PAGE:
“We know this is going to help ensure that everyone is safe,” de Blasio said during a news conference, adding that city schools had extremely low rates of virus transmission last year. The mandate, the mayor said, will help the city “build on that success.”
New York City joins Los Angeles and Chicago, as well as Washington state and Oregon, which have all announced full vaccine mandates for teachers in the past few weeks.
In New York, de Blasio’s push is largely supported by educators, many of whom are concerned about returning to full-capacity schools amid the delta surge, and by the city’s powerful teachers union, the United Federation of Teachers. The city is still negotiating with the UFT and other unions representing education staff over what will happen to employees who do not comply with the mandate.
De Blasio announced last month that educators who did not comply with the vaccination or testing requirement would be suspended without pay, and a similar consequence is likely for those who refuse to be vaccinated under the new mandate.
On Monday, Michael Mulgrew, the president of the UFT, acknowledged that the city had the legal right to create such a mandate, but said key details were still being hashed out.
“While the city is asserting its legal authority to establish this mandate, there are many implementation details, including provisions for medical exceptions, that by law must be negotiated with the UFT and other unions, and if necessary, resolved by arbitration,” Mulgrew said. The leader of the city’s principals union echoed that message in his own statement.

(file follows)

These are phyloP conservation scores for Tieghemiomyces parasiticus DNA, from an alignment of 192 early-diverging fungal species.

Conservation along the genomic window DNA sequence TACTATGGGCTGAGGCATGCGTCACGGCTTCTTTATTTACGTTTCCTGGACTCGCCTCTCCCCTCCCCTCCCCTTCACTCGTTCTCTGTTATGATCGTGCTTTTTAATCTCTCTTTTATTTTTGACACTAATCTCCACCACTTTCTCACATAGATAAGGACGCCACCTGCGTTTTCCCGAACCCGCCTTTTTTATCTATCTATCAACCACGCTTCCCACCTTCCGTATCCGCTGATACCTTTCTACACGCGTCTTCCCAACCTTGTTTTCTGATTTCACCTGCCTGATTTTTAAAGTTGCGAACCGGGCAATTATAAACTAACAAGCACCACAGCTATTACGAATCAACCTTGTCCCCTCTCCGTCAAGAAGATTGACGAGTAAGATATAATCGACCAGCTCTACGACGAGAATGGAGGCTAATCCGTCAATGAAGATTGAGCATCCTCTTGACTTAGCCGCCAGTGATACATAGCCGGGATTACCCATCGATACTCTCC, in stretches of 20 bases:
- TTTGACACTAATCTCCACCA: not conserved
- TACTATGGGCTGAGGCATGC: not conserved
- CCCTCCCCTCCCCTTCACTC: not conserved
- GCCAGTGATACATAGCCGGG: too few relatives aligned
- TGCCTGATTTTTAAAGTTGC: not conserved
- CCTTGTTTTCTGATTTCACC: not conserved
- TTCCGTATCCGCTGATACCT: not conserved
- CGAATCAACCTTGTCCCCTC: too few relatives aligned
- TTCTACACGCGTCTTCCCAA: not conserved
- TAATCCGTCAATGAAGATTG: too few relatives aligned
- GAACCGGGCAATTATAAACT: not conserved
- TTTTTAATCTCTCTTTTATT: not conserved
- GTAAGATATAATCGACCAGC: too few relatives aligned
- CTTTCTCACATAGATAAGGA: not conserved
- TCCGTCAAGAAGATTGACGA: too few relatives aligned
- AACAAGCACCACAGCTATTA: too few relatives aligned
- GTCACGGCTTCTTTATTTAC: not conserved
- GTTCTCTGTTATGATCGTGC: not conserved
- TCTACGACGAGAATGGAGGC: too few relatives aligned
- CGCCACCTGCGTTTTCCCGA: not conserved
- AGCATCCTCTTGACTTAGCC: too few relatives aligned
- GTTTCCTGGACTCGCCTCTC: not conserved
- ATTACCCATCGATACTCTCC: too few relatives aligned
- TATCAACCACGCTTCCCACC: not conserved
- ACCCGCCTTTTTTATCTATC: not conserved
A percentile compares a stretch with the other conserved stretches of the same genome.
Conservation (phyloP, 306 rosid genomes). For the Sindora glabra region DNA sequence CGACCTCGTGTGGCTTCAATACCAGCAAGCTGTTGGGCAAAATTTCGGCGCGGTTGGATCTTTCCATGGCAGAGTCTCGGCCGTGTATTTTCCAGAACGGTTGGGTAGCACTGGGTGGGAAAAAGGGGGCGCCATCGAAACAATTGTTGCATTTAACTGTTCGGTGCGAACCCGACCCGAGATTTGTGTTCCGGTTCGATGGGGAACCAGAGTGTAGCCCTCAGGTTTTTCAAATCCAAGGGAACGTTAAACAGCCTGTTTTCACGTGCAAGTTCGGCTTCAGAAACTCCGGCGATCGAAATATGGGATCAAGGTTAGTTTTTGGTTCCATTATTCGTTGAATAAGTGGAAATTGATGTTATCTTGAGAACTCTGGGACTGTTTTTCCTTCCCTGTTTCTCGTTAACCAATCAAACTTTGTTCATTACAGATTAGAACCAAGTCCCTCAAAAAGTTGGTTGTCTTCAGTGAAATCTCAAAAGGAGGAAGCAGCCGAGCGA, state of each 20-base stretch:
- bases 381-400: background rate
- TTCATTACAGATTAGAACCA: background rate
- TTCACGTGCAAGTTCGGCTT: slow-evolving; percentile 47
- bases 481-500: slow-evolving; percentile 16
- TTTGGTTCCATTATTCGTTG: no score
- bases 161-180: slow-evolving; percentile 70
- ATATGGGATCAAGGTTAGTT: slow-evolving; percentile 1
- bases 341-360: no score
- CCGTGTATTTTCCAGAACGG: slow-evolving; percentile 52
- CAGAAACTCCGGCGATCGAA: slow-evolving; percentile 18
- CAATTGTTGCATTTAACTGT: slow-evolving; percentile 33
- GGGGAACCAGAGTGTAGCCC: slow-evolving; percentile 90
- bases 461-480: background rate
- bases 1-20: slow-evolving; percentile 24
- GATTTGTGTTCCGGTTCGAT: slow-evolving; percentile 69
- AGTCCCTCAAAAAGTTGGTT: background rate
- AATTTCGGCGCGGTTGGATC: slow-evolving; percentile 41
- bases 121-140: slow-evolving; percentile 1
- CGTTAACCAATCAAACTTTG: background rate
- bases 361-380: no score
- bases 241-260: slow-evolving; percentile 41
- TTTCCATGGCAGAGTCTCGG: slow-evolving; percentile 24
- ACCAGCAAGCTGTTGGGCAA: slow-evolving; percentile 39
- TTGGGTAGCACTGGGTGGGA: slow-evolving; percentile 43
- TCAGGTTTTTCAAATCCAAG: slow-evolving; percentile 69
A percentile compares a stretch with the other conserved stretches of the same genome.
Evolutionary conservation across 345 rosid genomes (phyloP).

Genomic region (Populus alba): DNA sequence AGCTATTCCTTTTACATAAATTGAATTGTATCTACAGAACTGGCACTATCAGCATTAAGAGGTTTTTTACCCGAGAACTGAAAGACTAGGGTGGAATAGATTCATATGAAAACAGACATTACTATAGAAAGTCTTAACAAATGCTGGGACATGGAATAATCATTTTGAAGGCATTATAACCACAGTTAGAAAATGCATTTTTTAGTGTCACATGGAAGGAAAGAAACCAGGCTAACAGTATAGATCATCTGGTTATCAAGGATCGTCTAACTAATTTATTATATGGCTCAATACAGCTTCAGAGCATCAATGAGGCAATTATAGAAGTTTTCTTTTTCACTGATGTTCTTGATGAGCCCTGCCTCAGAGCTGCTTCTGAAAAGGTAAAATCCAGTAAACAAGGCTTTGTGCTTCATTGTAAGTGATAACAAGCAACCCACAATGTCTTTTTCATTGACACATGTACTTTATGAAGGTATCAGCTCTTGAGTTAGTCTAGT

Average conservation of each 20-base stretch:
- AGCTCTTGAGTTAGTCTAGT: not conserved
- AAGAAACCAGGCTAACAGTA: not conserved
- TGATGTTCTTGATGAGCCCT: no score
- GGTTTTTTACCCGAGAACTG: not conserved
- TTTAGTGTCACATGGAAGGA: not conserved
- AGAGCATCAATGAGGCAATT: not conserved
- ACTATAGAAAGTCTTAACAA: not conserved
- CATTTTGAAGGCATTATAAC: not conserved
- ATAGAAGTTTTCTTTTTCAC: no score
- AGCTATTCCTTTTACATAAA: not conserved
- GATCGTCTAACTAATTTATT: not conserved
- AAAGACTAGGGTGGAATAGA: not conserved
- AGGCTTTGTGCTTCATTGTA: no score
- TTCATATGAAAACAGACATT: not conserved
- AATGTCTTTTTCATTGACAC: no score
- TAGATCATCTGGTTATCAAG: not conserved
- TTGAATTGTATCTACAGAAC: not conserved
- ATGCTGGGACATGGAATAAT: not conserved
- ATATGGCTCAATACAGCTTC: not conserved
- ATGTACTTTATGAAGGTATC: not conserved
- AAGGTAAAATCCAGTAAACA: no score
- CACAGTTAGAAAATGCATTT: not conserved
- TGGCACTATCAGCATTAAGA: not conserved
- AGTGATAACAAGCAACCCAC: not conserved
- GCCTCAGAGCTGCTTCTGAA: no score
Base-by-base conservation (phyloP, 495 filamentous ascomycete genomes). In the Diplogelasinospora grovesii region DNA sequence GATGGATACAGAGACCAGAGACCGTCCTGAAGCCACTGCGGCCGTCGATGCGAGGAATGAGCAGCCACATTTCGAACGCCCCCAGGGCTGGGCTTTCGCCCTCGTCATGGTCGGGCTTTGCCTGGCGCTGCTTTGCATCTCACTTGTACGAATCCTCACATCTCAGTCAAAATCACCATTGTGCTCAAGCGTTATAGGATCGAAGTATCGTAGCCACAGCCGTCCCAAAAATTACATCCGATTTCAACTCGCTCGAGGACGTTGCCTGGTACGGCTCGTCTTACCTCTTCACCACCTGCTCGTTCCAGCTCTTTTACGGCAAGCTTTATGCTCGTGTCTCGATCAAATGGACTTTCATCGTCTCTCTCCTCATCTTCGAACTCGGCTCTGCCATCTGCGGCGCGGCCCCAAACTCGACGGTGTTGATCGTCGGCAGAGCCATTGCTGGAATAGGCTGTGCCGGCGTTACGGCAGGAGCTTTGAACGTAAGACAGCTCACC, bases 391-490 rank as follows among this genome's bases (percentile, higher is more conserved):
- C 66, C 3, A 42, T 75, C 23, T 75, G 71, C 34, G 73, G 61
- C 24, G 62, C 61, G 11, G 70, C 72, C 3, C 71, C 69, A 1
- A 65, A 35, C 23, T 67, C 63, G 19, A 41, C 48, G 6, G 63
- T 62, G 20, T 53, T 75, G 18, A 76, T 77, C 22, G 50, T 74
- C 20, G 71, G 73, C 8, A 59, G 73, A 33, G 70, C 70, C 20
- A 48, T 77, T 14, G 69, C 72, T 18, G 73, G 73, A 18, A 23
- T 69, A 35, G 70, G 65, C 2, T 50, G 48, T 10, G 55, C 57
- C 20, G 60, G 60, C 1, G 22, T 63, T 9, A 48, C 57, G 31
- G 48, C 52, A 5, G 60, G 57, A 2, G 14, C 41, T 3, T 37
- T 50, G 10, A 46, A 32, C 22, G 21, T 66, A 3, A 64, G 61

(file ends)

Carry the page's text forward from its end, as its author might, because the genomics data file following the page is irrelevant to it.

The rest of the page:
But de Blasio insisted that even if bargaining was stalled or did not succeed, the mandate would still go forward.
The mayor and Meisha Porter, the schools chancellor, said they expected a high level of compliance from school staff on the new mandate, which was reflected in conversations with teachers across the city who said they strongly supported it. “I do not expect a staffing shortage,” Porter said.
Still, at least some DOE employees who have resisted getting the vaccine said they were thinking about quitting before the start of the school year.
Carlotta Pope, a high school English teacher in Brooklyn who has not been vaccinated, said she would consider teaching in a district that did not have vaccine mandates.
“You’re telling me now I have to remove my right” to decide whether to be vaccinated, she said. “Me personally, I won’t be a part of that.” Pope said she was considering getting vaccinated but she was frustrated that she would no longer have a choice if she wished to keep her job.
But many teachers greeted the news with relief.
Mike Loeb, a middle school science teacher in the Bronx, said knowing that all adults working in schools would be vaccinated come fall would lessen his anxiety about seeing hallways and classrooms at full capacity again, after a year when many children were learning from home.
“If we’re vaccinated, if we’re masking our children and adults, I’m hopeful we can all be safe,” he said. Loeb said only a tiny minority of his students performed as well online last year as they would have in person.
This article originally appeared in The New York Times.